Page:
Top U.S. House Democrats have called for a federal review of the Keystone pipeline and the agency that regulates it in the wake of 383,000-gallon (1.4-million-litre) spill in northeastern North Dakota, the latest of three spills along the line in as many years.
In a letter Monday to the Government Accountability Office, the congressmen said the spills raise “serious questions” about pipeline owner TC Energy’s management of the line, and whether the Pipeline and Hazardous Materials Safety Administration is providing adequate oversight.
“The public has a legitimate expectation that the Keystone Pipeline System managed by TC Energy operate safely and without repeated incidents that damage the environment and threaten the public’s health and security,” according to the letter signed by House Energy and Commerce Chairman Rep. Frank Pallone, of New Jersey; Transportation and Infrastructure Chairman Peter DeFazio, of Oregon; Railroads, Pipelines and Hazardous Materials subcommittee Chairman Dan Lipinski, of Illinois; and Energy subcommittee Chairman Bobby Rush of Illinois.
GAO spokeswoman Sarah Kaczmarek said Tuesday that the nonpartisan watchdog agency received the congressional request and is evaluating it.
“At this point, no decisions have been made,” she said, adding that the process could “take some weeks.”
Calgary, Alberta-based TC Energy, formerly known as TransCanada, reported the spill in North Dakota on Oct. 29. The pipeline returned to service on Nov. 10 after approval of a repair and restart plan by the federal pipeline safety agency.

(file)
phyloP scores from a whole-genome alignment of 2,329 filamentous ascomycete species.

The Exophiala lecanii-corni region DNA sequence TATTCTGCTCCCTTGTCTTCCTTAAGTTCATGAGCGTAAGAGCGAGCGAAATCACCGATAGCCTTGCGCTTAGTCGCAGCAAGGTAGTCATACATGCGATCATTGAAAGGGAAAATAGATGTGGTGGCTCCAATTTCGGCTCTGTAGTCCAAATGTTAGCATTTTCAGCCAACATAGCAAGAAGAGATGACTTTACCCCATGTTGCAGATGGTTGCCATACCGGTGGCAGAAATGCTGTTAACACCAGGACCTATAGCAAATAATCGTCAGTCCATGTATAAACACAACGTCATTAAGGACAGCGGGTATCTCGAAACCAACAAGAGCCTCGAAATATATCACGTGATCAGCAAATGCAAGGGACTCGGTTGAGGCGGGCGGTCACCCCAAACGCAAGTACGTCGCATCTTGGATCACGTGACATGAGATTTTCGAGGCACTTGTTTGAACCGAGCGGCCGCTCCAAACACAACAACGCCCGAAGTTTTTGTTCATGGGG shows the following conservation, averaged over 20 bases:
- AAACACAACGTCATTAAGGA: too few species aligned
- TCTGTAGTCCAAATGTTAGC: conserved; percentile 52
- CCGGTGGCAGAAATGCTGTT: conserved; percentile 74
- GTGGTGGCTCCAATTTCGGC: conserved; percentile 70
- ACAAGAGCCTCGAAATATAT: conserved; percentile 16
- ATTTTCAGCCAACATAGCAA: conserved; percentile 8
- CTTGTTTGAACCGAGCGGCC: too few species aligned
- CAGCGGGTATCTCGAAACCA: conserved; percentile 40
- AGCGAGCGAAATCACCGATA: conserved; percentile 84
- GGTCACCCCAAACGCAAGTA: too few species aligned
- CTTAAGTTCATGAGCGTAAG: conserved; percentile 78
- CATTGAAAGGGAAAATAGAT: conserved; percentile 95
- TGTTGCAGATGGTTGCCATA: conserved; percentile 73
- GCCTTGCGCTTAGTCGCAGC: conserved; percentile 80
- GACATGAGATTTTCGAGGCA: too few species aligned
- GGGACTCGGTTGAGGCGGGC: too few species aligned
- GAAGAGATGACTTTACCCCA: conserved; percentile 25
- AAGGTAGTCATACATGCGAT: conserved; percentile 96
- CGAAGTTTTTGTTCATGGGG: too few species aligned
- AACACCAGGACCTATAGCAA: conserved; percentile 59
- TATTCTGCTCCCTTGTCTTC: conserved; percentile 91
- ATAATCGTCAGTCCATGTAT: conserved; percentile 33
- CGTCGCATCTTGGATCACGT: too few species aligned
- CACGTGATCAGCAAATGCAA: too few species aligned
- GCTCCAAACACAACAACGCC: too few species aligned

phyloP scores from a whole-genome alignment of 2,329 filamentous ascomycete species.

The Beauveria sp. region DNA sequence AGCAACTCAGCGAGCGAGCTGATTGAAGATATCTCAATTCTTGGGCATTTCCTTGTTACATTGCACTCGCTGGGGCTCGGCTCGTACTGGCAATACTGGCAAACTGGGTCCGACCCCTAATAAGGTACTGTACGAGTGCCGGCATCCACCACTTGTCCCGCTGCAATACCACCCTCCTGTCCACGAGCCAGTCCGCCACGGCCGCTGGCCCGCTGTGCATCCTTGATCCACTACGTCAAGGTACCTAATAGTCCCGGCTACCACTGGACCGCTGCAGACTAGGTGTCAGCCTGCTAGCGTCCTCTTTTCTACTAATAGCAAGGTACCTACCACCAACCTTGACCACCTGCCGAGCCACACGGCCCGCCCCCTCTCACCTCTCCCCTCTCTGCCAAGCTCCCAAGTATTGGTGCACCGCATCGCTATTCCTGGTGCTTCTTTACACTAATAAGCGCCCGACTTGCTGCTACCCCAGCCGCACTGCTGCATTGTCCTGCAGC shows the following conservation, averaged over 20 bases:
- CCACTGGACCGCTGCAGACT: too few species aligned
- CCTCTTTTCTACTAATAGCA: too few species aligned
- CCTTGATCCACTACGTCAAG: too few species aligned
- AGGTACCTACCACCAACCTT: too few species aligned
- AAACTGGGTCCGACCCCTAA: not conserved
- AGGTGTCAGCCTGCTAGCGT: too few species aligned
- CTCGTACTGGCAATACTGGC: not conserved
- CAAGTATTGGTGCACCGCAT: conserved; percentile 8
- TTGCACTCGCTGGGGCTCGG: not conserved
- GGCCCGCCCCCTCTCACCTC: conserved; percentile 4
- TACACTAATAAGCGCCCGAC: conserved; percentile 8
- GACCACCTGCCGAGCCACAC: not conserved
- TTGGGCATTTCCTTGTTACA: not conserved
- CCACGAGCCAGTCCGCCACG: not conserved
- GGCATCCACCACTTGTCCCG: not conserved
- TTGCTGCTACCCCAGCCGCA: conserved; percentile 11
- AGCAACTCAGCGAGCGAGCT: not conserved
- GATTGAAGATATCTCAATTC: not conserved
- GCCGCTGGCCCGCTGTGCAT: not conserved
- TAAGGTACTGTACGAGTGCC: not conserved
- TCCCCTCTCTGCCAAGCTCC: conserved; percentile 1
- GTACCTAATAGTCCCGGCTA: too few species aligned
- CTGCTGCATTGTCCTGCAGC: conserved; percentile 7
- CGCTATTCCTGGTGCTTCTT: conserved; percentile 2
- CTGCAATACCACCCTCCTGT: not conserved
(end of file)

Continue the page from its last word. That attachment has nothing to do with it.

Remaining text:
The company did not immediately respond to an Associated Press phone message seeking comment on the House Democrats’ request for action.
The cause of the leak has not been disclosed and cleanup work continues near the small town of Edinburg, North Dakota, state regulators said.
The House Democratic leaders said in their letter that the North Dakota leak follows spills in South Dakota in 2016 and 2017.
“Yet we are faced with the third occurrence of a significant pipeline leak that has devastating impacts to both the environment and nearby communities,” they wrote.
Crude began flowing through the $5.2 billion pipeline in 2011. It’s designed to carry crude oil across Saskatchewan and Manitoba, and through North Dakota, South Dakota, Nebraska, Kansas and Missouri on the way to refineries in Patoka, Illinois and Cushing, Oklahoma. It can handle about 23 million gallons (87 million litres) daily.
It is part of a system that also is to include the proposed $8 billion Keystone XL pipeline designed to transport the oil from western Canada to terminals on the Gulf Coast.
The House Democrats in their letter to the GAO called the proposed expansion “particularly concerning.”